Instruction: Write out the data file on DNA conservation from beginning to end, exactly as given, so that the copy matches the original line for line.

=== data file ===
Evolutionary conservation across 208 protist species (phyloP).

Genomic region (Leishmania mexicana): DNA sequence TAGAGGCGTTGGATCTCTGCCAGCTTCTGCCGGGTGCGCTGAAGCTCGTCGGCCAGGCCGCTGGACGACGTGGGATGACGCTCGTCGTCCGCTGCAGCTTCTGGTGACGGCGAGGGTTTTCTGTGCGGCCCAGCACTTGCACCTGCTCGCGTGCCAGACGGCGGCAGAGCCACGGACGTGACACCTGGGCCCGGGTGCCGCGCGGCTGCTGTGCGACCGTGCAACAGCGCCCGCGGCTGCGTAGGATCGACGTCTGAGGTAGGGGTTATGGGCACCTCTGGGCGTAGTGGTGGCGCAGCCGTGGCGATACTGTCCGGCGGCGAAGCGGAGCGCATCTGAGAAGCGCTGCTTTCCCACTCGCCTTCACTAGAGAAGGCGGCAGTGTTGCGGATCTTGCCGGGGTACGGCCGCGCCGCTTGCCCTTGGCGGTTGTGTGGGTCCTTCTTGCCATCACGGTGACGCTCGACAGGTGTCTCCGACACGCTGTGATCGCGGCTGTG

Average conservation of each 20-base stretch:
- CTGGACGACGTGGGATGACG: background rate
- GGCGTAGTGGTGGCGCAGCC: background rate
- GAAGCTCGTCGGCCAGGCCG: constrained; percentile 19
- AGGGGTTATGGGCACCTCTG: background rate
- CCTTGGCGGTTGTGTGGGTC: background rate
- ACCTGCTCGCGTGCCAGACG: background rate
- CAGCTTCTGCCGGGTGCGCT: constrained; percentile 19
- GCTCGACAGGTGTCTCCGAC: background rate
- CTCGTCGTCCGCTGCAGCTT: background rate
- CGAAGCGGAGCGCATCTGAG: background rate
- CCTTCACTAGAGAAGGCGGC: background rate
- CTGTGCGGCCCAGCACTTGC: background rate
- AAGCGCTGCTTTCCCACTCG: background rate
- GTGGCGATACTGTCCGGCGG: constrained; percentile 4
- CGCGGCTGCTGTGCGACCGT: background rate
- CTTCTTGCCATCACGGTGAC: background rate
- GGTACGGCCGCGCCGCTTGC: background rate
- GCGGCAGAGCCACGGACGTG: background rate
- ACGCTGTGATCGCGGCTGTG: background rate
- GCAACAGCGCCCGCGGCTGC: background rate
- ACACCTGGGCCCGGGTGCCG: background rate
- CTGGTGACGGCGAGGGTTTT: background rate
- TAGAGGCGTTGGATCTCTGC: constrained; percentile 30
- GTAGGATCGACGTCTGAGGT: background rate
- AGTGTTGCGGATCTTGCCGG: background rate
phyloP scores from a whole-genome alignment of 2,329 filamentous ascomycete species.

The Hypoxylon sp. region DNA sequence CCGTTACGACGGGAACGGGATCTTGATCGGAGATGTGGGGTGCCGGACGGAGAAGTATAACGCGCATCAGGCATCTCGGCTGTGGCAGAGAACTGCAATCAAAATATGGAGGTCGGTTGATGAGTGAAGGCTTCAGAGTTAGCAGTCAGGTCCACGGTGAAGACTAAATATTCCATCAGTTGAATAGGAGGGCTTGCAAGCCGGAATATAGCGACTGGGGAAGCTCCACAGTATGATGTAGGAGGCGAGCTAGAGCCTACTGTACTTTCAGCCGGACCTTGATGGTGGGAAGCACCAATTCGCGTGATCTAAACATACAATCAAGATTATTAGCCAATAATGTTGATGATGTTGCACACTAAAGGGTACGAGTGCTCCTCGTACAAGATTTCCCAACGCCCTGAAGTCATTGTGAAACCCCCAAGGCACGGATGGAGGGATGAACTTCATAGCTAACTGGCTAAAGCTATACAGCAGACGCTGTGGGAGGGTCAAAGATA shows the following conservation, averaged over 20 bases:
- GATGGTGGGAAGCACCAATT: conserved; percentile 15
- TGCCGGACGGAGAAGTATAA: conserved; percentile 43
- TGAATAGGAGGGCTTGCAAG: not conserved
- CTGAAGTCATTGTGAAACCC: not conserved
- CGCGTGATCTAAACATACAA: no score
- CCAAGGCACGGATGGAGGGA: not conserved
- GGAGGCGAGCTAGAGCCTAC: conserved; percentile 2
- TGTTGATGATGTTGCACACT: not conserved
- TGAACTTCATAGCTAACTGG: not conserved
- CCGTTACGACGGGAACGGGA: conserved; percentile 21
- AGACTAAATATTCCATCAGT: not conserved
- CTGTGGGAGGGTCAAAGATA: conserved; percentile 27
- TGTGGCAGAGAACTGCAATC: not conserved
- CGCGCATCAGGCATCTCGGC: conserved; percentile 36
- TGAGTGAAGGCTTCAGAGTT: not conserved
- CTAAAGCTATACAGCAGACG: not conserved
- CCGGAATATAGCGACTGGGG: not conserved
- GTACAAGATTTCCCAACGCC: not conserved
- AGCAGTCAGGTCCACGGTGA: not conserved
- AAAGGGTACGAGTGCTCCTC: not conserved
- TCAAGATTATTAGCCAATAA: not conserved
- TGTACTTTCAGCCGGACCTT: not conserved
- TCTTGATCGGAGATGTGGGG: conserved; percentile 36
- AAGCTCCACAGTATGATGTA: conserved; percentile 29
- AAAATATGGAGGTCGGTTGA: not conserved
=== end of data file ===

Evolutionary conservation across 208 protist species (phyloP).

Genomic region (Leishmania mexicana): DNA sequence TAGAGGCGTTGGATCTCTGCCAGCTTCTGCCGGGTGCGCTGAAGCTCGTCGGCCAGGCCGCTGGACGACGTGGGATGACGCTCGTCGTCCGCTGCAGCTTCTGGTGACGGCGAGGGTTTTCTGTGCGGCCCAGCACTTGCACCTGCTCGCGTGCCAGACGGCGGCAGAGCCACGGACGTGACACCTGGGCCCGGGTGCCGCGCGGCTGCTGTGCGACCGTGCAACAGCGCCCGCGGCTGCGTAGGATCGACGTCTGAGGTAGGGGTTATGGGCACCTCTGGGCGTAGTGGTGGCGCAGCCGTGGCGATACTGTCCGGCGGCGAAGCGGAGCGCATCTGAGAAGCGCTGCTTTCCCACTCGCCTTCACTAGAGAAGGCGGCAGTGTTGCGGATCTTGCCGGGGTACGGCCGCGCCGCTTGCCCTTGGCGGTTGTGTGGGTCCTTCTTGCCATCACGGTGACGCTCGACAGGTGTCTCCGACACGCTGTGATCGCGGCTGTG

Average conservation of each 20-base stretch:
- CTGGACGACGTGGGATGACG: background rate
- GGCGTAGTGGTGGCGCAGCC: background rate
- GAAGCTCGTCGGCCAGGCCG: constrained; percentile 19
- AGGGGTTATGGGCACCTCTG: background rate
- CCTTGGCGGTTGTGTGGGTC: background rate
- ACCTGCTCGCGTGCCAGACG: background rate
- CAGCTTCTGCCGGGTGCGCT: constrained; percentile 19
- GCTCGACAGGTGTCTCCGAC: background rate
- CTCGTCGTCCGCTGCAGCTT: background rate
- CGAAGCGGAGCGCATCTGAG: background rate
- CCTTCACTAGAGAAGGCGGC: background rate
- CTGTGCGGCCCAGCACTTGC: background rate
- AAGCGCTGCTTTCCCACTCG: background rate
- GTGGCGATACTGTCCGGCGG: constrained; percentile 4
- CGCGGCTGCTGTGCGACCGT: background rate
- CTTCTTGCCATCACGGTGAC: background rate
- GGTACGGCCGCGCCGCTTGC: background rate
- GCGGCAGAGCCACGGACGTG: background rate
- ACGCTGTGATCGCGGCTGTG: background rate
- GCAACAGCGCCCGCGGCTGC: background rate
- ACACCTGGGCCCGGGTGCCG: background rate
- CTGGTGACGGCGAGGGTTTT: background rate
- TAGAGGCGTTGGATCTCTGC: constrained; percentile 30
- GTAGGATCGACGTCTGAGGT: background rate
- AGTGTTGCGGATCTTGCCGG: background rate
phyloP scores from a whole-genome alignment of 2,329 filamentous ascomycete species.

The Hypoxylon sp. region DNA sequence CCGTTACGACGGGAACGGGATCTTGATCGGAGATGTGGGGTGCCGGACGGAGAAGTATAACGCGCATCAGGCATCTCGGCTGTGGCAGAGAACTGCAATCAAAATATGGAGGTCGGTTGATGAGTGAAGGCTTCAGAGTTAGCAGTCAGGTCCACGGTGAAGACTAAATATTCCATCAGTTGAATAGGAGGGCTTGCAAGCCGGAATATAGCGACTGGGGAAGCTCCACAGTATGATGTAGGAGGCGAGCTAGAGCCTACTGTACTTTCAGCCGGACCTTGATGGTGGGAAGCACCAATTCGCGTGATCTAAACATACAATCAAGATTATTAGCCAATAATGTTGATGATGTTGCACACTAAAGGGTACGAGTGCTCCTCGTACAAGATTTCCCAACGCCCTGAAGTCATTGTGAAACCCCCAAGGCACGGATGGAGGGATGAACTTCATAGCTAACTGGCTAAAGCTATACAGCAGACGCTGTGGGAGGGTCAAAGATA shows the following conservation, averaged over 20 bases:
- GATGGTGGGAAGCACCAATT: conserved; percentile 15
- TGCCGGACGGAGAAGTATAA: conserved; percentile 43
- TGAATAGGAGGGCTTGCAAG: not conserved
- CTGAAGTCATTGTGAAACCC: not conserved
- CGCGTGATCTAAACATACAA: no score
- CCAAGGCACGGATGGAGGGA: not conserved
- GGAGGCGAGCTAGAGCCTAC: conserved; percentile 2
- TGTTGATGATGTTGCACACT: not conserved
- TGAACTTCATAGCTAACTGG: not conserved
- CCGTTACGACGGGAACGGGA: conserved; percentile 21
- AGACTAAATATTCCATCAGT: not conserved
- CTGTGGGAGGGTCAAAGATA: conserved; percentile 27
- TGTGGCAGAGAACTGCAATC: not conserved
- CGCGCATCAGGCATCTCGGC: conserved; percentile 36
- TGAGTGAAGGCTTCAGAGTT: not conserved
- CTAAAGCTATACAGCAGACG: not conserved
- CCGGAATATAGCGACTGGGG: not conserved
- GTACAAGATTTCCCAACGCC: not conserved
- AGCAGTCAGGTCCACGGTGA: not conserved
- AAAGGGTACGAGTGCTCCTC: not conserved
- TCAAGATTATTAGCCAATAA: not conserved
- TGTACTTTCAGCCGGACCTT: not conserved
- TCTTGATCGGAGATGTGGGG: conserved; percentile 36
- AAGCTCCACAGTATGATGTA: conserved; percentile 29
- AAAATATGGAGGTCGGTTGA: not conserved